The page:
Since its beginning, the Scugog Lake Stewards have been involved in scientific studies to further understand the lake. This has included the plants and animals associated with it, the appearance of invasive species such as Eurasian watermilfoil, Zebra mussels, and recently the pervasive alga, Starry Stonewort.
In 2018, the Stewards have partnered with the University of Ontario Institute of Technology, Department of Biology, and with Kawartha Conservation, York University, and the Ontario Ministry of Natural Resources and Forestry in scientific studies of the lake waters and the nutrients they contain. (For so much more see our many videos on YouTube)
We have been studying changes as well in the near-shore waters and in the lake bed itself.
We are mapping developments in the plant and animal life in the lake as it changes from a plant-dominated system to an algal-dominated system.
Fish population changes in Lake Scugog are of major interest to us and to the economy of the ecosystem. The overall health and beauty of the lake is never far from our thoughts and the scientific studies underway at present have the long-term future of the lake high on their agenda. Over time, climate change will cause many changes in the ecosystem. Lake Scugog is a headwater of the Kawartha lakes system and what we discover in our quest for knowledge in the waters of Lake Scugog will give an early warning of things to come further downstream in the chain of lakes.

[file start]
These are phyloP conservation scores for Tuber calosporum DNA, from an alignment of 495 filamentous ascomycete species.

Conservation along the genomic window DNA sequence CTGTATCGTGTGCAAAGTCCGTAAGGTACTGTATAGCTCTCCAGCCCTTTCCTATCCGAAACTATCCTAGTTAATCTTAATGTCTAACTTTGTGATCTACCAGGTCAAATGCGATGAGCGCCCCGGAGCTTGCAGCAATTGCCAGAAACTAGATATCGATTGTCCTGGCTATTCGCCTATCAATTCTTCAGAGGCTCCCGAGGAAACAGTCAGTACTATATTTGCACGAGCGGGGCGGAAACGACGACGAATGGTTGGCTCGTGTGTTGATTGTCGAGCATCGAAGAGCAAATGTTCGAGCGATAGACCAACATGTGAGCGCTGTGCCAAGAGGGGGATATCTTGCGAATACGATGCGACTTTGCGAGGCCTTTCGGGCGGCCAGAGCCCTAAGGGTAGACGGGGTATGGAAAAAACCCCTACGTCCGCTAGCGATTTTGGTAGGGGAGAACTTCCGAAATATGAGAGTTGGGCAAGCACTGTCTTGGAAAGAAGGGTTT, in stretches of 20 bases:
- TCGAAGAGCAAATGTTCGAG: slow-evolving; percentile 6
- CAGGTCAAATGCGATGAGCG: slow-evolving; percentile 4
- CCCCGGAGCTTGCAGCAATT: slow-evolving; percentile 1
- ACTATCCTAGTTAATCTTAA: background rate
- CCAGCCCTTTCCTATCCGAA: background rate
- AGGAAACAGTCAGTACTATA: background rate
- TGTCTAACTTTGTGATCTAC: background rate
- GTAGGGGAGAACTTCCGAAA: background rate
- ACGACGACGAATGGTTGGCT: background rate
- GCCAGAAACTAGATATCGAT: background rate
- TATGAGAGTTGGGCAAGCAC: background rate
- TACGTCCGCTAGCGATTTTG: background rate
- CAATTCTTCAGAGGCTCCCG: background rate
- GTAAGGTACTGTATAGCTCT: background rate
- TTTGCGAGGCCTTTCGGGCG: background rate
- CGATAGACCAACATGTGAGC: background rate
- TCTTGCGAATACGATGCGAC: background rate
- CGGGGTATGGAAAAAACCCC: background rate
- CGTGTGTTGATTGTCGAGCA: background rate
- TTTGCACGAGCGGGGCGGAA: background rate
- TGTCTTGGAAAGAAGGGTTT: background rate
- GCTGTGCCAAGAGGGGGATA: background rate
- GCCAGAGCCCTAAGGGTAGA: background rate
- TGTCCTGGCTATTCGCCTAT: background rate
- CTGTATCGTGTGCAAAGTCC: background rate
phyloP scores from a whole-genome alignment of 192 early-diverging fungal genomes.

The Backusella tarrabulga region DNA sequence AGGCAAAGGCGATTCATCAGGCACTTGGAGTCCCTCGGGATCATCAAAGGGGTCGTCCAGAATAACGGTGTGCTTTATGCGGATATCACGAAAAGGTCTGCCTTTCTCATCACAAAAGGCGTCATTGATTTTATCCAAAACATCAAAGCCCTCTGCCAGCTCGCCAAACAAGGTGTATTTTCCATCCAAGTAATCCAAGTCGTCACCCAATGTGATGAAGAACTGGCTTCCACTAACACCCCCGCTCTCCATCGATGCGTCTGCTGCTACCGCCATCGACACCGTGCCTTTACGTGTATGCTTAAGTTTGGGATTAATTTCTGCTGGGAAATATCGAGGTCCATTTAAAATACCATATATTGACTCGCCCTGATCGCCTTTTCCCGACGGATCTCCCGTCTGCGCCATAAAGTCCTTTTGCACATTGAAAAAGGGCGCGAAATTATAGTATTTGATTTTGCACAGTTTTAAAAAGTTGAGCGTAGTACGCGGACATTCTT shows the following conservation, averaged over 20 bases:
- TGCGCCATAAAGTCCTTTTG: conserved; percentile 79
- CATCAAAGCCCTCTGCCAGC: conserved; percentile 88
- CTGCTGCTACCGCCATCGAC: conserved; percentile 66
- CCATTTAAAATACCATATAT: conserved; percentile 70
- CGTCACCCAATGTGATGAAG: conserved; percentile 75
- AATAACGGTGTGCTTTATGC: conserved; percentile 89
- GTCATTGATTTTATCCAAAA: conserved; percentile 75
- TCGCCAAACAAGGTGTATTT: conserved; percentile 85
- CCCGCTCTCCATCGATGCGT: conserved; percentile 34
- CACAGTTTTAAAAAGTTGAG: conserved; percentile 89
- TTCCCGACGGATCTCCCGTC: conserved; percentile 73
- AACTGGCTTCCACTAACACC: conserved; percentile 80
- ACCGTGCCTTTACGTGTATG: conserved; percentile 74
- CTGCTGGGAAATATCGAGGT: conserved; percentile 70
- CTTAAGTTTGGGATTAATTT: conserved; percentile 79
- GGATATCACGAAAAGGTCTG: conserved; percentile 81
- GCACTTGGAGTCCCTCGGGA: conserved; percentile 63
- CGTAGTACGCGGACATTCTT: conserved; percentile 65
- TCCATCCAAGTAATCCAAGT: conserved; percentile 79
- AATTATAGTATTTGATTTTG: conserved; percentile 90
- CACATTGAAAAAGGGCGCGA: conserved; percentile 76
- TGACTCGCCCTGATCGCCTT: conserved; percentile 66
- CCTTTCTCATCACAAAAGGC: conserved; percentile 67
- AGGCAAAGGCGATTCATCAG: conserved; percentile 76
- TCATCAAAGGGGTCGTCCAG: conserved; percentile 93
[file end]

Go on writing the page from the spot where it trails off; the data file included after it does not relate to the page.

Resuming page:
This work continues throughout the year with emphases on the summer months and during winter, conducting under-ice studies of the lake bed to increase our understanding of the conditions under which our fish populations and lake plants survive the winter months.
The on-going Lake Scugog research is being sponsored by a major grant from the Ontario Trillium Foundation. This work will continue into 2020 when the results of the research will be published for all to share. With the results, we will have a unique understanding of the lake, the effects of climate change and invasive species with additional insight into the problem of the dwindling number of walleye in the lake and how this might be corrected.